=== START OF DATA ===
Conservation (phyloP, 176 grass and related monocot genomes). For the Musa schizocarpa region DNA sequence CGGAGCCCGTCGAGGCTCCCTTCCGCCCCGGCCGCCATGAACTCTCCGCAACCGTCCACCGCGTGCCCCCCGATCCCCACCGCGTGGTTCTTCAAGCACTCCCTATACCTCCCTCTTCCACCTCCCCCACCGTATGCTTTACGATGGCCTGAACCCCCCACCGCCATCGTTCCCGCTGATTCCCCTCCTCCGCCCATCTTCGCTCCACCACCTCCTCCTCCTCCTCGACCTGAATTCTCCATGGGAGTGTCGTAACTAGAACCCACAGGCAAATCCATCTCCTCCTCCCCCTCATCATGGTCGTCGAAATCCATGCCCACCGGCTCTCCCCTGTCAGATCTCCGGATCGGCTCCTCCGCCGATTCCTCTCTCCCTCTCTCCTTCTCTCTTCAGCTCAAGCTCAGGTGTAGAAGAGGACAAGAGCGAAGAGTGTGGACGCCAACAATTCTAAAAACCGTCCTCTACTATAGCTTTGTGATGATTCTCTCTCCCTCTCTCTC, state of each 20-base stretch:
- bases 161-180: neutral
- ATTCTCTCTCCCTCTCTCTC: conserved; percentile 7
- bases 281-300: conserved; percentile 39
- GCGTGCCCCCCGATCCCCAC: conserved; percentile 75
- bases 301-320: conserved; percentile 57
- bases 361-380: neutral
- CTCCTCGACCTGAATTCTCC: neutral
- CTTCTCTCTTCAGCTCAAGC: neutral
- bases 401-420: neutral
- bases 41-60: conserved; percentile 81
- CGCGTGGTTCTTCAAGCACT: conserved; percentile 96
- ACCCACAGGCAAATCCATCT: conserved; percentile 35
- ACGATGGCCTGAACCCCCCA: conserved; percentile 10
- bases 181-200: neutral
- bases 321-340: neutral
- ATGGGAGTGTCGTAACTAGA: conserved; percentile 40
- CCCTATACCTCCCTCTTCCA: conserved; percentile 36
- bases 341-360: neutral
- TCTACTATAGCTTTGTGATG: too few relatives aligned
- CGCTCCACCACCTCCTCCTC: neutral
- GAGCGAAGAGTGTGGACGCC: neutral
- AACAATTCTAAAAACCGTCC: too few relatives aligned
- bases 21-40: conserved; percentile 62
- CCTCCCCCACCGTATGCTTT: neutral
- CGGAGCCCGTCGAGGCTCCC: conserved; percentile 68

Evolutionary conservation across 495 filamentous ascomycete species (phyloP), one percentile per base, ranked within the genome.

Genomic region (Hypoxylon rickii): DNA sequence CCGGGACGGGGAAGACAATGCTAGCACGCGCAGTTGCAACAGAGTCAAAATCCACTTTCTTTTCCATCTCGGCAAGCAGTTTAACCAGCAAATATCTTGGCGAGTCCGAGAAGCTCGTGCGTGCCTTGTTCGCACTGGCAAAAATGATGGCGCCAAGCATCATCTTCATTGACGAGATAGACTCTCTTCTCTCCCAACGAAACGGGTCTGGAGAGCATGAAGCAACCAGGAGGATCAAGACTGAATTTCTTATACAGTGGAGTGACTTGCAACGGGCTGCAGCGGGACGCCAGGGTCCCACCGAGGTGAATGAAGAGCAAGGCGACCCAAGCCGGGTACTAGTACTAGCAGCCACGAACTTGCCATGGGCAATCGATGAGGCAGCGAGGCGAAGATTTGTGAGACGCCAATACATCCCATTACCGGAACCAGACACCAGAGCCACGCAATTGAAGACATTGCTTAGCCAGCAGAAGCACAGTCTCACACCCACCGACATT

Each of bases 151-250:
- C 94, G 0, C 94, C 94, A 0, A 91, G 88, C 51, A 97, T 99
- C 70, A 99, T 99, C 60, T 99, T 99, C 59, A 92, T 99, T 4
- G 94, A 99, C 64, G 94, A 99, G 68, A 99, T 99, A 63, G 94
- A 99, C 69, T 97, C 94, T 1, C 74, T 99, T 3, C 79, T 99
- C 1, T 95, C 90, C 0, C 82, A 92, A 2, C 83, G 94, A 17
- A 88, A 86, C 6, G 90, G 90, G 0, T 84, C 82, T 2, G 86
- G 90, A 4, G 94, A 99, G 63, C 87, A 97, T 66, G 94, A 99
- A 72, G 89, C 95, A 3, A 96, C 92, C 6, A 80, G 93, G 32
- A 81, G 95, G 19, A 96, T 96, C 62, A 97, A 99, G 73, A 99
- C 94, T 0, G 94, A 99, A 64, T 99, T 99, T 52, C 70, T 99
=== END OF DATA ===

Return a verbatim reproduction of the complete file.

Conservation (phyloP, 176 grass and related monocot genomes). For the Musa schizocarpa region DNA sequence CGGAGCCCGTCGAGGCTCCCTTCCGCCCCGGCCGCCATGAACTCTCCGCAACCGTCCACCGCGTGCCCCCCGATCCCCACCGCGTGGTTCTTCAAGCACTCCCTATACCTCCCTCTTCCACCTCCCCCACCGTATGCTTTACGATGGCCTGAACCCCCCACCGCCATCGTTCCCGCTGATTCCCCTCCTCCGCCCATCTTCGCTCCACCACCTCCTCCTCCTCCTCGACCTGAATTCTCCATGGGAGTGTCGTAACTAGAACCCACAGGCAAATCCATCTCCTCCTCCCCCTCATCATGGTCGTCGAAATCCATGCCCACCGGCTCTCCCCTGTCAGATCTCCGGATCGGCTCCTCCGCCGATTCCTCTCTCCCTCTCTCCTTCTCTCTTCAGCTCAAGCTCAGGTGTAGAAGAGGACAAGAGCGAAGAGTGTGGACGCCAACAATTCTAAAAACCGTCCTCTACTATAGCTTTGTGATGATTCTCTCTCCCTCTCTCTC, state of each 20-base stretch:
- bases 161-180: neutral
- ATTCTCTCTCCCTCTCTCTC: conserved; percentile 7
- bases 281-300: conserved; percentile 39
- GCGTGCCCCCCGATCCCCAC: conserved; percentile 75
- bases 301-320: conserved; percentile 57
- bases 361-380: neutral
- CTCCTCGACCTGAATTCTCC: neutral
- CTTCTCTCTTCAGCTCAAGC: neutral
- bases 401-420: neutral
- bases 41-60: conserved; percentile 81
- CGCGTGGTTCTTCAAGCACT: conserved; percentile 96
- ACCCACAGGCAAATCCATCT: conserved; percentile 35
- ACGATGGCCTGAACCCCCCA: conserved; percentile 10
- bases 181-200: neutral
- bases 321-340: neutral
- ATGGGAGTGTCGTAACTAGA: conserved; percentile 40
- CCCTATACCTCCCTCTTCCA: conserved; percentile 36
- bases 341-360: neutral
- TCTACTATAGCTTTGTGATG: too few relatives aligned
- CGCTCCACCACCTCCTCCTC: neutral
- GAGCGAAGAGTGTGGACGCC: neutral
- AACAATTCTAAAAACCGTCC: too few relatives aligned
- bases 21-40: conserved; percentile 62
- CCTCCCCCACCGTATGCTTT: neutral
- CGGAGCCCGTCGAGGCTCCC: conserved; percentile 68

Evolutionary conservation across 495 filamentous ascomycete species (phyloP), one percentile per base, ranked within the genome.

Genomic region (Hypoxylon rickii): DNA sequence CCGGGACGGGGAAGACAATGCTAGCACGCGCAGTTGCAACAGAGTCAAAATCCACTTTCTTTTCCATCTCGGCAAGCAGTTTAACCAGCAAATATCTTGGCGAGTCCGAGAAGCTCGTGCGTGCCTTGTTCGCACTGGCAAAAATGATGGCGCCAAGCATCATCTTCATTGACGAGATAGACTCTCTTCTCTCCCAACGAAACGGGTCTGGAGAGCATGAAGCAACCAGGAGGATCAAGACTGAATTTCTTATACAGTGGAGTGACTTGCAACGGGCTGCAGCGGGACGCCAGGGTCCCACCGAGGTGAATGAAGAGCAAGGCGACCCAAGCCGGGTACTAGTACTAGCAGCCACGAACTTGCCATGGGCAATCGATGAGGCAGCGAGGCGAAGATTTGTGAGACGCCAATACATCCCATTACCGGAACCAGACACCAGAGCCACGCAATTGAAGACATTGCTTAGCCAGCAGAAGCACAGTCTCACACCCACCGACATT

Each of bases 151-250:
- C 94, G 0, C 94, C 94, A 0, A 91, G 88, C 51, A 97, T 99
- C 70, A 99, T 99, C 60, T 99, T 99, C 59, A 92, T 99, T 4
- G 94, A 99, C 64, G 94, A 99, G 68, A 99, T 99, A 63, G 94
- A 99, C 69, T 97, C 94, T 1, C 74, T 99, T 3, C 79, T 99
- C 1, T 95, C 90, C 0, C 82, A 92, A 2, C 83, G 94, A 17
- A 88, A 86, C 6, G 90, G 90, G 0, T 84, C 82, T 2, G 86
- G 90, A 4, G 94, A 99, G 63, C 87, A 97, T 66, G 94, A 99
- A 72, G 89, C 95, A 3, A 96, C 92, C 6, A 80, G 93, G 32
- A 81, G 95, G 19, A 96, T 96, C 62, A 97, A 99, G 73, A 99
- C 94, T 0, G 94, A 99, A 64, T 99, T 99, T 52, C 70, T 99